Information Security Definitions

Data Classifications

Sensitive data - Sensitive data is defined as data that is protected against unwarranted disclosure. Access to sensitive data should be safeguarded. Protection of sensitive data may be required for legal or ethical reasons, for issues pertaining to personal privacy, or for proprietary considerations. 

Some examples are: 

  • Social Security Number
  • Income tax records
  • Date of birth
  • Financial Information
  • Place of birth
  • Drivers license numbers
  • Mother's maiden name
  • Credit card numbers
  • Bank account numbers
  • Personal address

Sensitive data also includes any information that is protected by University policy from unauthorized access. This information must be restricted to those with a legitimate business need for access. Examples of sensitive information may include, but are not limited to, some types of research data (such as research data that is personally identifiable or proprietary), public safety information, financial donor information, information concerning select agents, system access passwords, information security records, and information file encryption keys.

Public Data - Public data is information that can be freely used, reused and redistributed by anyone with no existing local, national or international legal restrictions on access or usage.

Confidential Data - The term confidential data applies broadly to information for which unauthorized access or disclosure could result in an adverse effect. For example any confidential or personal information that is protected by law or policy and that requires the highest level of access control and security protection, whether in storage or in transit.

Types of Data

PII - The term personally identifiable information refers to information which can be used to distinguish or trace an individual's identity, such as their name, social security number, biometric records, etc. alone, or when combined with other personal or identifying information which is linked or linkable to a specific individual, such as date and place of birth, mother’s maiden name, etc.

For the purpose of determining which PII may be electronically transmitted, the following types of PII are considered sensitive when they are associated with an individual. Secure methods must be employed in transmitting this data when associated with an individual:

  • Place of birth
  • Date of birth
  • Mother’s maiden name
  • Biometric information
  • Medical information, except brief references to absences from work
  • Personal financial information
  • Credit card or purchase card account numbers
  • Passport numbers
  • Potentially sensitive employment information, e.g., personnel ratings, disciplinary actions, and result of background investigations
  • Criminal history
  • Any information that may stigmatize or adversely affect an individual.

This list is not exhaustive, and other data may be sensitive depending on specific circumstances.

Social Security Numbers (SSNs), including truncated SSNs that include only the last four digits, are sensitive regardless of whether they are associated with an individual. If it is determined that such transmission is required, then secure methods must be employed.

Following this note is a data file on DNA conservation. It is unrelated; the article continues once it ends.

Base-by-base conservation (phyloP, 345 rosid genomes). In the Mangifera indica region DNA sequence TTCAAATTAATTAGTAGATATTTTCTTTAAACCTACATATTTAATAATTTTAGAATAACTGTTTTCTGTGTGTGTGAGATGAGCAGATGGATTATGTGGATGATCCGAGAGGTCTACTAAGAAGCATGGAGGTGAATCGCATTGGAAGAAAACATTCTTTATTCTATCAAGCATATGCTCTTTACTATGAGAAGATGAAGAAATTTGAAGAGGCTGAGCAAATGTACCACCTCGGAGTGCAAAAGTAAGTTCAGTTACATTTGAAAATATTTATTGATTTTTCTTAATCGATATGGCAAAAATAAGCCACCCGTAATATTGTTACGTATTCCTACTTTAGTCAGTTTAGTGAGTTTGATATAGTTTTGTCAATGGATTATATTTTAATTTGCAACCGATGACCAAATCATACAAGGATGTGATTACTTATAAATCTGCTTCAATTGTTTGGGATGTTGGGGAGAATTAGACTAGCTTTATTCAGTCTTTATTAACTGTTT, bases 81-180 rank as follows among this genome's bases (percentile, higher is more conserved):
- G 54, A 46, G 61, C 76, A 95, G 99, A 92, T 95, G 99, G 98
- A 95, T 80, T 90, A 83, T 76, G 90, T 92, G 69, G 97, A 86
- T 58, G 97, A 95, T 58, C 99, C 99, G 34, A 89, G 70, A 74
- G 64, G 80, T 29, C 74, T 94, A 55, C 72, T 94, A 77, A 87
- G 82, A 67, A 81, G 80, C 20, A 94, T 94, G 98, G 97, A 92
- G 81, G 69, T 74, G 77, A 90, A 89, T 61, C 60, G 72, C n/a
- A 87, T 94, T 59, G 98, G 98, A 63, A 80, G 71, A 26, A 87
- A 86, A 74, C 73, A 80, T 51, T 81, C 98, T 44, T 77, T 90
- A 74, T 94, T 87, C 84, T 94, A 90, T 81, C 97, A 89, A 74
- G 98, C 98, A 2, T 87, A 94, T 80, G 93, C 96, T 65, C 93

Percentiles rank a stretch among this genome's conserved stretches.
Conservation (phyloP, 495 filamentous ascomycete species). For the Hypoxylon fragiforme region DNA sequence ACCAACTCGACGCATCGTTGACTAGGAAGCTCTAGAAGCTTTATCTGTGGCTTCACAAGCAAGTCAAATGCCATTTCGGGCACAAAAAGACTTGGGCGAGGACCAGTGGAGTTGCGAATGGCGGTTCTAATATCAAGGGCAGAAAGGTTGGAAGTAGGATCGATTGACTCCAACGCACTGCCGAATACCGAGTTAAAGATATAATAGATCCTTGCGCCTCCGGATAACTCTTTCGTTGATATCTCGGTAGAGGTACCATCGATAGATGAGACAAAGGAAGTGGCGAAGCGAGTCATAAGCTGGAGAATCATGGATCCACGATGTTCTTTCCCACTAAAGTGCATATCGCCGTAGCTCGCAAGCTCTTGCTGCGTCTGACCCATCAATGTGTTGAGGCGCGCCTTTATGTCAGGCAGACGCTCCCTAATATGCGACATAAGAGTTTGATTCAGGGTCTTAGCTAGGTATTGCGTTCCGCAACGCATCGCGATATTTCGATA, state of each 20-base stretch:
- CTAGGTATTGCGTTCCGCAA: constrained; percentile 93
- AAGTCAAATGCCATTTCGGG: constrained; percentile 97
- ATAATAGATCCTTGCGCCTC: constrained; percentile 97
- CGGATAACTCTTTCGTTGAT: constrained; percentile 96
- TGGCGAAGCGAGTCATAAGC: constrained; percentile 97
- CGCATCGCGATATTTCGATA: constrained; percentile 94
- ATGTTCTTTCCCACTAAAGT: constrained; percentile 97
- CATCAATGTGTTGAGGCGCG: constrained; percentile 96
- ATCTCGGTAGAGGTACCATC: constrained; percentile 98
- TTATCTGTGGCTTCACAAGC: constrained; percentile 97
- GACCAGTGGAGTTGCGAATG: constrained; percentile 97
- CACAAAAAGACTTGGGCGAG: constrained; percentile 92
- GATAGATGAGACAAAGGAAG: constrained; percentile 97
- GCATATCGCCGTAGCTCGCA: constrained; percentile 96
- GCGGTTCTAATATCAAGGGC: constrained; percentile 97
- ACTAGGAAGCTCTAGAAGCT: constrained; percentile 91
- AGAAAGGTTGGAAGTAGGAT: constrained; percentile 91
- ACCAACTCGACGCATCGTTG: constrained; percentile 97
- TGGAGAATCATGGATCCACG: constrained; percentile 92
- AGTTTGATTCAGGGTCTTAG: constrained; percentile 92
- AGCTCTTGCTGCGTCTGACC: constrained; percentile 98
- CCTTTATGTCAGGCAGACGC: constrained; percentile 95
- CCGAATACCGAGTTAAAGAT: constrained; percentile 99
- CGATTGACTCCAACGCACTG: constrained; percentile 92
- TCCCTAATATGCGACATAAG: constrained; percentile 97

FERPA - The Family Educational Rights and Privacy Act of 1974 (FERPA) protects the privacy of student education records and allows the student to determine what information should be confidential, and who should have access to that information. The Registrar serves as the FERPA coordinator for UGA.

UGA Policy Statement

HIPAA - The Health Insurance Portability and Accountability Act of 1996 (HIPAA) provides protection for health care information and access, and has two major parts. It protects health insurance coverage for workers when they change or lose jobs. It also protects health care information from fraud and abuse by requiring privacy and security of medical records. Regarding HIPAA, VSU adheres to the policies and procedures created by the USG Office of Legal Affairs.

HITECH - The Health Information Technology for Economic and Clinical Health (HITECH) Act, enacted as part of the American Recovery and Reinvestment Act of 2009, was signed into law on February 17, 2009, to promote the adoption and meaningful use of health information technology.  Subtitle D of the HITECH Act addresses the privacy and security concerns associated with the electronic transmission of health information, in part, through several provisions that strengthen the civil and criminal enforcement of the HIPAA rules.

FISMA -The Federal Information Security Management Act (FISMA) is United States legislation that defines a comprehensive framework to protect government information, operations and assets against natural or man-made threats. FISMA was signed into law part of the Electronic Government Act of 2002.

FISMA assigns responsibilities to various agencies to ensure the security of data in the federal government. The act requires program officials, and the head of each agency, to conduct annual reviews of information security programs, with the intent of keeping risks at or below specified acceptable levels in a cost-effective, timely and efficient manner. The National Institute of Standards and Technology ( NIST ) outlines nine steps toward compliance with FISMA:

  1. Categorize the information to be protected.
  2. Select minimum baseline controls.
  3. Refine controls using a risk assessment procedure.
  4. Document the controls in the system security plan.
  5. Implement security controls in appropriate information systems.
  6. Assess the effectiveness of the security controls once they have been implemented.
  7. Determine agency-level risk to the mission or business case.
  8. Authorize the information system for processing.
  9. Monitor the security controls on a continuous basis.